Completely oblivious, Maddy plodded along, over the well-worn track that most Riders took to go north to Skycity. The lion was gaining on her, though, and Sylvia would soon need to make a decision. She began to notice the energy coursing through her veins as adrenaline poured into her system.
It was a wonder that the girl didn’t look around, Sylvia thought wildly. How could she miss it? The beast was in clear sight behind her.
At once Sylvia looked directly behind herself, spotting nothing. She took a shaky breath, gathering her courage.
“Maddy!” she shouted, before she could change her mind.
The girl whirled around, her eyes popping wide as she spotted both the source of the unexpected voice, and the beast advancing down the path in between. The lion paused, a front foot hovering in mid-air as it flicked its head back to look at Sylvia. It glared at her with its intelligent amber eyes. Sylvia’s mouth was suddenly dry.
Maddy’s mouth opened in what looked like a silent scream, and Sylvia watched the lion hesitate as it considered the two humans.
Having sized herself up to be far shorter than Maddy, Sylvia assumed the lion would choose her, the smaller target, especially since Maddy had begun to climb a rise, leaving Sylvia and the mountain lion on the same level. To Sylvia’s absolute horror, the lion lunged toward the girl instead, discarding all of Sylvia’s careful logic.
She couldn’t run fast enough. Her legs felt as if they were pumping through a lake of molasses, instead of the short distance over the clear trail. The scene ahead had sped up to double-time, and Sylvia watched the lion reach the girl, who couldn’t get to her axe in time.
Sylvia’s heart beat against her ribs so hard it was as if it were trying to get out.
With a thump that was audible even over Sylvia’s feet pounding on the packed earth, the lion knocked Maddy to the ground.
Maddy savagely grabbed the mountain lion by the ears, a move that surprised Sylvia, and indeed, the lion itself. She kept the lunging jaw from her throat by a mere inch as it struggled to free itself from her grip.
With her long legs, she kicked the thing in the stomach, unknowingly aggravating the wound on its side.
It gave a tortured yowl and rolled off her. Sylvia finally reached them, and kicked the beast again in its side, making it retreat further from the pair of girls, where it collapsed to the ground, its wound now too much to bear.
Not yet sparing a glance for Maddy, Sylvia quickly approached the beast to remove the threat completely.
Sylvia shuddered when she turned her back on it. Though she didn’t feel bad for the murderous beast, she couldn’t very well leave it to stalk them back to Lightcity, even if it had been injured.
Maddy stood there, staring at the lifeless beast on the ground behind Sylvia. Her long hair had a few snarls and twigs already caught in it, and Sylvia watched as Maddy finally unhooked her axe from her pack and stuck it in her belt where she could reach it.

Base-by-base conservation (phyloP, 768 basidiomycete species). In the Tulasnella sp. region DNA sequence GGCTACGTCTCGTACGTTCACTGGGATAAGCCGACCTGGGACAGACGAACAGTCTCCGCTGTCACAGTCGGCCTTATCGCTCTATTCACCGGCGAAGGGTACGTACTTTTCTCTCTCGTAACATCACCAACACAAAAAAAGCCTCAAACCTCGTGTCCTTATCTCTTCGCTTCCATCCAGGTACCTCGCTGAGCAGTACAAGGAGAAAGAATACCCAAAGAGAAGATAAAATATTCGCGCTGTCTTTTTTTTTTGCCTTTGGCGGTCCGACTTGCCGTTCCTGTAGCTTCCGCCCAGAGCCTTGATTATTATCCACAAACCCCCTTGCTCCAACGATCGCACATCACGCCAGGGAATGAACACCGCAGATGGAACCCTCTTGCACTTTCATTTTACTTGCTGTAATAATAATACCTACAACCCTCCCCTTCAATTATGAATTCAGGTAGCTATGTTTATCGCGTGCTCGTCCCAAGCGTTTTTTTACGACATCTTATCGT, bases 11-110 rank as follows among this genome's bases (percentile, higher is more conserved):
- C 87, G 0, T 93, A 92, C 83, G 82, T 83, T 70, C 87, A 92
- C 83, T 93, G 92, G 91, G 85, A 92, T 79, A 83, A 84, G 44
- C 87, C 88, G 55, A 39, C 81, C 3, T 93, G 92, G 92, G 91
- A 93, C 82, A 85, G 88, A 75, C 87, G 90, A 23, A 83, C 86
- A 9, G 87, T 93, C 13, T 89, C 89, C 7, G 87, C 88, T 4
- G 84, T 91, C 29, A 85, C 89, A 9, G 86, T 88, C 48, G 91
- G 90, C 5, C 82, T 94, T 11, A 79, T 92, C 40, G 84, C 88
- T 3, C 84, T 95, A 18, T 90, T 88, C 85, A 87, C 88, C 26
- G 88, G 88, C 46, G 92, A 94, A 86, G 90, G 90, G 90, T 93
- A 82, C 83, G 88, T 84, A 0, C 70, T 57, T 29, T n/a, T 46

Before Sylvia could open her mouth, the girl began talking. “Thanks for that,” Maddy said. “But who are you? How do you know my name? I don’t think I’ve ever met you before. Are you a friend of my parents?”
The corner of her mouth quirking up, Sylvia answered when she was sure Maddy was done talking. “I’m Sylvia,” she said, and stuck out her hand. “Thorne,” she added as they grasped hands.
“I’m a Rider, from Meadowcity. I don’t know your parents, but…” she paused. “Your sister was worried about you—I was worried about you,” she added, when Maddy huffed and turned away.
“Gloriana doesn’t know anything,” Maddy retorted, crossing her arms tightly across her chest. “Mum and Dad have been gone weeks longer than they said they would—”
“Listen, Maddy—” Sylvia tried to interject before the younger girl raised her voice to echo through the trees.
“—And I can defend myself, you saw—”
“—If Gloriana sent you to bring me home, you can just go right back to Lightcity; I don’t need your help.”
Sylvia felt as if the girl had struck her. All of the arguments she had formed earlier seemed to pour out of her mind, useless.
Maddy turned back to look at Sylvia. “Look, I’m sorry,” she said in a low voice. “And I appreciate you helping with the…” she jerked her head to where the mountain lion lay a few feet behind them.
“It’s alright,” Sylvia said warily. “But you shouldn’t be out in the wilds if you haven’t completed your training,” she added bluntly.
“And you have?” Maddy shot back, all hint of remorse gone. The girl threw back her shoulders, leaving no question as to who was taller.
“Yes, I have,” Sylvia said, affronted. “More than a year ago.”
Maddy narrowed her eyes at her. “What do you care if I’m out here?”
“It’s dangerous,” Sylvia enunciated the word slowly, gesturing clearly to the dead mountain lion behind her. “You had a six-foot lion stalking you for probably half an hour and you didn’t even notice.”
“I—” Maddy huffed, clearly rallying. “It was injured. I would have handled it fine without you.”
It was Sylvia’s turn to narrow her eyes this time. “Really,” she said. “And what happens when an uninjured, undistracted lion creeps up on you next time?”